Erie Canal - A Route West

Built by the State of New York between 1817 and 1825, The Erie Canal (currently part of the New York State Canal System) that runs from the Hudson River to Lake Erie, connecting the Great Lakes to the Atlantic seaboard. Roads were poor, very slow or nonexistent. The easiest and cheapest travel was by waterway. It was 363 miles (584 km) long, 40 feet (12 m) wide, and 4 feet (1.2 m) deep. There were 83 locks along the canal, each 90 feet by 15 feet (27 m by 4.5 m). Maximum canal-boat displacement was 75 tons (68 tonnes). The Erie Canal was the first transportation route faster than carts pulled by draft animals between the Eastern Seaboard of the United States and the western interior, and cut transport costs into what was then wilderness by about 95%. The Canal resulted in a massive population surge in western New York, and opened regions further west to increased settlement.

The original Erie Canal proved a tremendous success and in 1836 New York began to deepen and enlarge the canal to seven feet by seventy feet. This lasted from 1836 and 1862, which coincided with the Irish potato famine, so foreign workers made up the largest share of the later construction workforce. Between 1825 and 1857, New York built eight canals that, like the Champlain Canal (completed in 1823), ran north–south from the Erie. Together, these lateral canals connected much of rural New York to the main waterway.

Ships could navigate up the Hudson River to Albany, NY. The Mohawk River opened the central part of the state. Although the canal was first proposed in 1699, it was not until 1798 that the Niagara Canal Company was incorporated and commenced preparations for building. Governor DeWitt Clinton became the chief sponsor, and in 1817 the first portion of a canal was begun, to connect the Hudson River with Lake Erie (and hence to the rest of the Great Lakes). The easy part was built first, a series of bypasses of rapids on the Mohawk River this section of canal was completed in 1819.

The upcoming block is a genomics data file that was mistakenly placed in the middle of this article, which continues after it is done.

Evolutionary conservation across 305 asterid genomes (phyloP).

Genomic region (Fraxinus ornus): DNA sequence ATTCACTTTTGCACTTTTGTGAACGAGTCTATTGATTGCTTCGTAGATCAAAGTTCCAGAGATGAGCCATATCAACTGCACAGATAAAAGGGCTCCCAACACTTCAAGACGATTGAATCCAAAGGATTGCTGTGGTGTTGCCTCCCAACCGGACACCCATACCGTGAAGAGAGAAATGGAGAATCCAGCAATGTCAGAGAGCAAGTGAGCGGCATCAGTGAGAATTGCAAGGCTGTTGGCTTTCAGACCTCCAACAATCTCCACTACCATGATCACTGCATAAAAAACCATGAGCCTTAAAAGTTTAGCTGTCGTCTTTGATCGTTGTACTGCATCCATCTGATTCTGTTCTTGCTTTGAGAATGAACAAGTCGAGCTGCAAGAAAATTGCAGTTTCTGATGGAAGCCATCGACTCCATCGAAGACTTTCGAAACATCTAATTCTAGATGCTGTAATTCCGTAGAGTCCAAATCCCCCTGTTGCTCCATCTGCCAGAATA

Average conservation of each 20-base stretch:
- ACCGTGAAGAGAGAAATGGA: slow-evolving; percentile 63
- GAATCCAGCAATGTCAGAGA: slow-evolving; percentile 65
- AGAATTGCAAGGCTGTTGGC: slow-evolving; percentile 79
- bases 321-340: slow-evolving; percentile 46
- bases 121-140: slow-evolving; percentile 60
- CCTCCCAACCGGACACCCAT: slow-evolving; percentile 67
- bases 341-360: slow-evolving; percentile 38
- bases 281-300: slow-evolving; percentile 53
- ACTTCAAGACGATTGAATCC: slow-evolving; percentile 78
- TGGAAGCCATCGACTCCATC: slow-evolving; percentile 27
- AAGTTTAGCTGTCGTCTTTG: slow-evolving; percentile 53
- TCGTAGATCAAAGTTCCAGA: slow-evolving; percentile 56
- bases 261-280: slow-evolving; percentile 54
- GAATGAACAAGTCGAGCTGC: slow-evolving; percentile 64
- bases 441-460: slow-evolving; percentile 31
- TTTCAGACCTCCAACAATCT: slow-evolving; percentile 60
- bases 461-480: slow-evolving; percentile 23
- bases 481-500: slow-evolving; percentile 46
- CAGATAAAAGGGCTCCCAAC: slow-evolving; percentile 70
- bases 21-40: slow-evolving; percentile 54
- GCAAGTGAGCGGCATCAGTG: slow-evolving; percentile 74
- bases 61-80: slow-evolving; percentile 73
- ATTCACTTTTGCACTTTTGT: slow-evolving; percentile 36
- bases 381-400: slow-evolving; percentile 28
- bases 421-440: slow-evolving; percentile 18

Though there was opposition, and the canal was derisively called "Clinton's Ditch" or worse, "Clinton's Folly," the canal was finally completed in October 26, 1825. Officially the event was celebrated by cannon shots along the length, and by Governor Clinton ceremonially pouring Lake Erie water into the New York Harbor in the "Wedding of the Waters."

The Erie Canal proved to be a stroke of genius, as settlers now poured from New England, Eastern New York and Europe into the central and western part of the state. At the beginning of the nineteenth century, the Allegheny Mountains was the Western Frontier. The Northwest Territories that would later become Illinois, Indiana, Michigan and Ohio were rich in timber, minerals, and fertile land for farming. The Erie Canal was the first serious route for settlement west of the Appalachian Mountains, which had previously been a geographic barrier. Now upstate farms and industries could easily ship their products to the large and growing market of New York City and beyond. Had the Welland Canal, which bypassed Niagara Falls to connect Lakes Ontario and Erie, been built first, instead of in 1833, the history of North America could have been far different, with Montreal, Quebec becoming the main eastern port, instead of New York City.

The Erie Canal, is not very important as a trade route today (supplanted by railroads and highways). The Erie Canal did define the development of trade and commerce in New York State that is used today. The port city of Buffalo, Lockport, where the canal crossed a great limestone ridge, mill-town and beautiful 'Flower City' Rochester on the Genessee, and many smaller cities owe their growth, perhaps even their existence, to the Erie Canal. Connecting canals were also built to Lake Ontario and the larger Finger Lakes.

So what does the Erie Canal and Wayne County, New York have to do with Howland Genealogy?

In the Southern part of Wayne County, the town of Lockville (because of the three locks) grew on the Erie Canal. In 1839, the settlement of Lockville became incorporated as the village of Arcadia. Newark and Lockville both prospered as a result of the Erie Canal. The former village of Arcadia (Lockville) was corporated with Newark on July 21, 1853.

On February 13, 1801, Lydia Ann Hardy as born to Jesse Hardy and Bridget Reed in Wayne County, New York. Lydia Hardy married John Howland, son of Briggs Howland, about 1817 and lived in Maine. About 1830 Briggs and John Howland with their families moved back to Arcadia, New York where Lydia died on July 14, 1838, where she and her son Briggs are buried in the Old Marbletown or Hinkley Cemetery. Shortly after their death, John Howland and his children left New York and moved to Ohio for several years.
"When our subject was 12 his parents moved to Wayne County, NY and there in 1837 his mother died. Later his father, with his children, moved to Ohio, settling in Monroe County. Some time after this our subject, who had for 7 years been working on the Erie Canal, joined the rest of the family in Ohio." ("Portrait and Biographical Album of Jo Daviess and Carroll Counties, Illinois"; Published by Chapman Brothers, Chicago, Ill., 1889; pg. 809)


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